Boris Johnson has just outlined a series of further sanctions on Russia. They are considerably more substantial than the ones he announced earlier this week. They exclude Russian banks from the UK financial system, bar Russian firms from raising capital in London and will see the UK join the US’s technology sanctions on Russia. However, Russia will not be cut off from the Swift payments system — it is clear that the UK has, sadly, lost the argument on that for now. This does raise the question of what, if not the unprovoked invasion of a sovereign country, would be enough to lead to Russia being cut off from Swift.
In answers to questions about whether the UK would support a government in exile, Johnson said that he had told the Ukrainian president that it may be necessary for him and his cabinet to move to a safer place. He also did say in response to a query from Stephen Crabb that sanctions on Russia would cause economic pain here.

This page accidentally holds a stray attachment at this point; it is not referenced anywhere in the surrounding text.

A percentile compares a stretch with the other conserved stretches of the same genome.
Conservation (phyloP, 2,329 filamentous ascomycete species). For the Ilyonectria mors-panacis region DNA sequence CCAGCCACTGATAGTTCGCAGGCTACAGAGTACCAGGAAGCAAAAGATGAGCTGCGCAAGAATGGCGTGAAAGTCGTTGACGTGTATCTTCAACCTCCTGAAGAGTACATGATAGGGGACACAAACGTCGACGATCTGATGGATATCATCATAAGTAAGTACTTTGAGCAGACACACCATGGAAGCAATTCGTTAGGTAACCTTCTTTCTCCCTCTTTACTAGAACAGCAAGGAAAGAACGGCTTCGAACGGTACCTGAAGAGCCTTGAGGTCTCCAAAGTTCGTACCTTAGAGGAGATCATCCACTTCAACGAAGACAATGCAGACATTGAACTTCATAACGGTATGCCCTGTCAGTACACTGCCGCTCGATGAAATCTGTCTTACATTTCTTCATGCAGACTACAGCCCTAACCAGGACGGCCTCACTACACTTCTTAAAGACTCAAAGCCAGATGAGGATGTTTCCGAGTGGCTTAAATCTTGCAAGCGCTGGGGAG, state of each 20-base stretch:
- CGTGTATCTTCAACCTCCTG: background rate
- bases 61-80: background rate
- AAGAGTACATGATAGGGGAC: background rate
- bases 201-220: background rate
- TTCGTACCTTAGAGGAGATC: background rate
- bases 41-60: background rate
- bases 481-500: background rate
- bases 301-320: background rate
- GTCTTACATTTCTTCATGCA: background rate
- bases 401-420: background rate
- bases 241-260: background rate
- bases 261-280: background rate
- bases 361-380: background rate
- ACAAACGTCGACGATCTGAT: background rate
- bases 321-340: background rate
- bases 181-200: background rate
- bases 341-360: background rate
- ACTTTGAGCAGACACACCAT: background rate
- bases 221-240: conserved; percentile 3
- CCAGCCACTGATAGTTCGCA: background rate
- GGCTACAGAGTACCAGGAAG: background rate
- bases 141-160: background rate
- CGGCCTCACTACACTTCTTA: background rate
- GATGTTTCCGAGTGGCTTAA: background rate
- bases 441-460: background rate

But Johnson should be far more upfront on this point. These sanctions will need to be toughened further if they are to affect Russia’s behaviour, and that means they will undoubtedly cause economic pain here. But that pain is the price we must pay for standing up for democratic values.
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